At the end of a charmed season, University of Cincinnati football officials are in the game they expected, a Jan. 1 meeting in the Orange Bowl against Virginia Tech, which automatically goes to Florida as the Atlantic Coast Conference (ACC) champion. The Bearcats could have asked for more and received a lot less.
They could have asked for a chance to make that huge statement in some other bowl game against the likes of Alabama or Texas so they could be the Boise State of 2008, the upstart with the memorable upset. Qualifying for a BCS game as the Big East champion, the Bearcats could have bitten off a larger chunk.
But the BCS decided to stick with the kind of mix to which we’re growing accustomed. We get a national championship game between Oklahoma and Florida. We get a traditional Rose Bowl with two high-performing teams in Penn State and Southern California. We get a Cinderella game for the Sugar Bowl, in which BCS buster Utah will take its 12-0 record against Alabama, the more obvious power. We get the glamorous lead-up game between two of the all-time greats, Ohio State and Texas.
What’s left is one game between two BCS lesser lights, UC and Virginia Tech, which will only raise cursory curiosity outside of Cincinnati and Blacksburg, Va. And if the Bearcats could have asked for more, they really couldn’t have received anything better.
The Bearcats not only are in a BCS game, but they’re in a BCS game with a chance to win. Of all the teams in BCS games, Virginia Tech is the least regarded, coming up 19th on the last ranking, compared with 13th for UC. No computer ranked Virginia Tech higher than 14th, and neither poll put the Hokies higher than 19th.
It’s also worth remembering that even in light of UC’s impoverished football history and Virginia Tech’s relative prosperity for the last 30 years, the Bearcats still are 4-4 lifetime against the Hokies. During a dim period for the Bearcats in the mid-1980s, UC beat Virginia Tech in 1985, then went to Blacksburg the next year and won. Virginia Tech didn’t lose another game for the rest of 1986, finishing 10-1-1.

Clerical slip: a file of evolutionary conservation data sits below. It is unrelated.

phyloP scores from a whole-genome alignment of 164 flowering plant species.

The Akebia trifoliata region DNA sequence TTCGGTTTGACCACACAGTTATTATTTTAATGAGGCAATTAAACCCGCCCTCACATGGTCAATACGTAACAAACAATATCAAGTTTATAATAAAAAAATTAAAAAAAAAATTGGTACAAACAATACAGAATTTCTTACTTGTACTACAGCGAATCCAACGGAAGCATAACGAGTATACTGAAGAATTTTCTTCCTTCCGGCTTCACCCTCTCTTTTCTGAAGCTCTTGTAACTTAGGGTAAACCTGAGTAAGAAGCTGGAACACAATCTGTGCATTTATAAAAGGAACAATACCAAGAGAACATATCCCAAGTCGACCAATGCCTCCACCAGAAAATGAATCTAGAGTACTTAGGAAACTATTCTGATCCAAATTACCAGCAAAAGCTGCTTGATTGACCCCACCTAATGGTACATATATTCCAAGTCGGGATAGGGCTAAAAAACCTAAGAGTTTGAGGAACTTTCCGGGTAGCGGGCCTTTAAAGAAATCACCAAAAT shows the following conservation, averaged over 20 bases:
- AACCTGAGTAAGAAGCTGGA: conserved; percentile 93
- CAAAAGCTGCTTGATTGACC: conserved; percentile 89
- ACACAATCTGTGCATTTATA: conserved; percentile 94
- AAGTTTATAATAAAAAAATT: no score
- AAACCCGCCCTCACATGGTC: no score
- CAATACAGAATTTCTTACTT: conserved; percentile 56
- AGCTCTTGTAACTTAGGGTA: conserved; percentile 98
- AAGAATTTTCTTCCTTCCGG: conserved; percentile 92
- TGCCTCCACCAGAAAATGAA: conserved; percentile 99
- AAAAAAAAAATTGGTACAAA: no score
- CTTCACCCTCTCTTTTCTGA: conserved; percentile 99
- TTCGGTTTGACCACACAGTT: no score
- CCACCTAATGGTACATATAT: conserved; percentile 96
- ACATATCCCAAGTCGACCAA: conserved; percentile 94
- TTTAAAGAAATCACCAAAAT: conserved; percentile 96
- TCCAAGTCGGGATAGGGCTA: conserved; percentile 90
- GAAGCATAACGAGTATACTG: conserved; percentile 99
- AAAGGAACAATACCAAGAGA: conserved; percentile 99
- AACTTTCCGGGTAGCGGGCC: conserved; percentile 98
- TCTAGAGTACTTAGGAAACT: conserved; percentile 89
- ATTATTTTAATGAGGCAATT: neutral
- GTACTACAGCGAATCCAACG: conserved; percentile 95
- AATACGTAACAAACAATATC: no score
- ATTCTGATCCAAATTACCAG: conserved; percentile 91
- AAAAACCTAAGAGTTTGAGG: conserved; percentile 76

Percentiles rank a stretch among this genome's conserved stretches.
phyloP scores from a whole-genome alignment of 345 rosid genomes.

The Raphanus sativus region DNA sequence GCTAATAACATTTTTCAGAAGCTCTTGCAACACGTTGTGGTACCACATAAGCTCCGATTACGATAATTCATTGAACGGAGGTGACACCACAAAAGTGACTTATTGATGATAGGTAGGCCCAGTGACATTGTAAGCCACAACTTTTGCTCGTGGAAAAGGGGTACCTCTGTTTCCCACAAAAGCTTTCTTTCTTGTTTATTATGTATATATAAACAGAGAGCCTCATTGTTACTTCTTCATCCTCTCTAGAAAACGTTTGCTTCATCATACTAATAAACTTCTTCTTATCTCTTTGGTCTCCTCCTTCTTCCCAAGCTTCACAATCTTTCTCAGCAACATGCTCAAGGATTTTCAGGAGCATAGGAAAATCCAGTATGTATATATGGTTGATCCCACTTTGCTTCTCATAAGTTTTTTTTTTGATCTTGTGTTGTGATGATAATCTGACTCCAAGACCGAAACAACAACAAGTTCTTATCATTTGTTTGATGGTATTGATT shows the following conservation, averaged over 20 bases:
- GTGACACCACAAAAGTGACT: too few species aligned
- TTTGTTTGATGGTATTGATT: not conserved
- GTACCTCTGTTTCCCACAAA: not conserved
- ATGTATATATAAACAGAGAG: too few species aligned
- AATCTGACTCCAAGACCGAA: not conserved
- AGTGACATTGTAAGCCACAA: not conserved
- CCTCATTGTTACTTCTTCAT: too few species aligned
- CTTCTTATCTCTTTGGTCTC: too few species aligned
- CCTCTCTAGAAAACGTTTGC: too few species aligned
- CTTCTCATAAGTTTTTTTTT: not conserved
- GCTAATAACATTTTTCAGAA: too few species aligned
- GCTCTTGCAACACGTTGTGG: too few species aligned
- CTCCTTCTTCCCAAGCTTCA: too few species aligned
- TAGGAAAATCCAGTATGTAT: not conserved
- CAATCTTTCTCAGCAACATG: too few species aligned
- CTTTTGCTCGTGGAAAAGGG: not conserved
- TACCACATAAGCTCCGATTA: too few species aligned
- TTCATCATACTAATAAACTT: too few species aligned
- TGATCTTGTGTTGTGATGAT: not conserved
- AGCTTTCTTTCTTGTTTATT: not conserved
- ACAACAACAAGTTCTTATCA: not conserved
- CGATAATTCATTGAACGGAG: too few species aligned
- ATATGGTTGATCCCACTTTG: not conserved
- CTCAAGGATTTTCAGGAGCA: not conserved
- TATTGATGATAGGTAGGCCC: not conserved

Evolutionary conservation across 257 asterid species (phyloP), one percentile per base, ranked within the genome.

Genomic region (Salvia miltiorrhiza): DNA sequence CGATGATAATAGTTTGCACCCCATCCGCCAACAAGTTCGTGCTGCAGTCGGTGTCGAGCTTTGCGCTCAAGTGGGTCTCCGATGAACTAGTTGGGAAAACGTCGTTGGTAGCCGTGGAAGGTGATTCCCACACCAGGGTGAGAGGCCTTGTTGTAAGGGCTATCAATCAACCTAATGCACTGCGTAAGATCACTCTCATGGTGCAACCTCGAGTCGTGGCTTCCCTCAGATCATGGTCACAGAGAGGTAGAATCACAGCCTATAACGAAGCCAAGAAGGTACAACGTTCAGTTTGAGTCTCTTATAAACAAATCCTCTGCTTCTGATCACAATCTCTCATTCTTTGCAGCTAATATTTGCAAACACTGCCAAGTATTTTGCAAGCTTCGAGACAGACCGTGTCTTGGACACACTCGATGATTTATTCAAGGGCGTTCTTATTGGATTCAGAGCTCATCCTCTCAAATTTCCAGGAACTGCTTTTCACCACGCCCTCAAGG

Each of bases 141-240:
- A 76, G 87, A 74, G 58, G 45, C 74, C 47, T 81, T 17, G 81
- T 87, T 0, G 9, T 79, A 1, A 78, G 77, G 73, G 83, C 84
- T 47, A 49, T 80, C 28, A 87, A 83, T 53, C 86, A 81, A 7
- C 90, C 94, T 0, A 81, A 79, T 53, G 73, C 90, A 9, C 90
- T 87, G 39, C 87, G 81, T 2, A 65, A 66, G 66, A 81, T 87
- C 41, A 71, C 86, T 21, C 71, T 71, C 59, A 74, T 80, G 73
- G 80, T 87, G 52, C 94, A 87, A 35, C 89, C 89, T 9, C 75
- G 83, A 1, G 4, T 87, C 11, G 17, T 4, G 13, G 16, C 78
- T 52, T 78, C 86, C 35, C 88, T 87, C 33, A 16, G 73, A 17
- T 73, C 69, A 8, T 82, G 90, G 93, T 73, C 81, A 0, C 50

In 1995, UC went to Blacksburg again for a 16-0 victory. Virginia Tech ended that season 10-2.
Two weeks before the Orange Bowl, betting lines set UC as a 2 1/2-point favorite, another indication of why this is the right game for the Bearcats. It’s better at this point for the Bearcats to play in a game that they “should” win.
The whole point of this exercise is to get people taking UC football seriously, both in Cincinnati and nationally. If the Bearcats were cast in the Cinderella role against someone like Texas, even a win would somehow defeat that purpose. Inevitably, the narration would credit the outcome as much to the magic of open competition and a Texas letdown as to UC’s true force as a football team.
One suffocates to imagine UC described as “the little team that could,” which is not the path to prestige in college football. The path to prestige is fear, respect and, not the least, favorable position in the early rankings each year.
To win the national championship, it’s absolutely necessary to begin the season highly ranked, somewhere in the top 15, if not better. Every revision in the Harris and coaches polls that feed the BCS rankings is weighted by those preseason assessments. It stands to reason that the higher your team starts the less other teams have to fail before you’re No. 1 or No. 2.
If UC were to pull the marquee win against Texas or Alabama, the voters might note a rising program, but they might also say they want to see more. The idea that such a win shows “why they play the games” comes with a double edge, because it subtly diminishes UC’s achievement.
Beyond that, what would we really expect if the Bearcats were to line up against the likes of Texas or Alabama? We already know UC lost early this season 52-26 at Oklahoma. In light of later events like Oklahoma’s November drubbing of the Big 12, it’s a pretty respectable showing. But the fact that UC head coach Brian Kelly was so awed by Oklahoma’s talent is an indication that he knows, as we all do, that UC isn’t at the elite level.
There’s no shame in that, considering where UC has been and especially considering where UC could be going. At this point, though, the steps are smaller and tougher.
If the Bearcats beat Virginia Tech, they can claim to be the best college football team in the East (if you count Penn State of the Big Ten as a Midwestern school and UC of the Big East as an Eastern school). That provides a base for the Bearcats.
UC will not defeat Virginia Tech easily. The Hokies are ranked seventh nationally in total defense, 13th in scoring defense and 14th in passing defense. UC won’t go up and down the field however it wants.
But UC is the much better balanced team going into the Orange Bowl. While Virginia Tech’s defense is much touted, the Hokies also rank 107th in total offense. UC, meanwhile, is 26th in total defense and 50th in total offense. As always, the Bearcats will have to stay away from turnovers, which have killed them at times this year, and produce another good night in their special teams, which are among the country’s best.
A New Year’s bowl win would suddenly place UC into a whole new category of football teams in the eyes of recruits and national prestige. It’s the best kind of game for UC right now.
They can keep adding the pieces later. And one day, perhaps, when they do line up against Texas or Alabama they won’t have to run the self-defeating Cinderella act.
CONTACT BILL PETERSON: email@example.com
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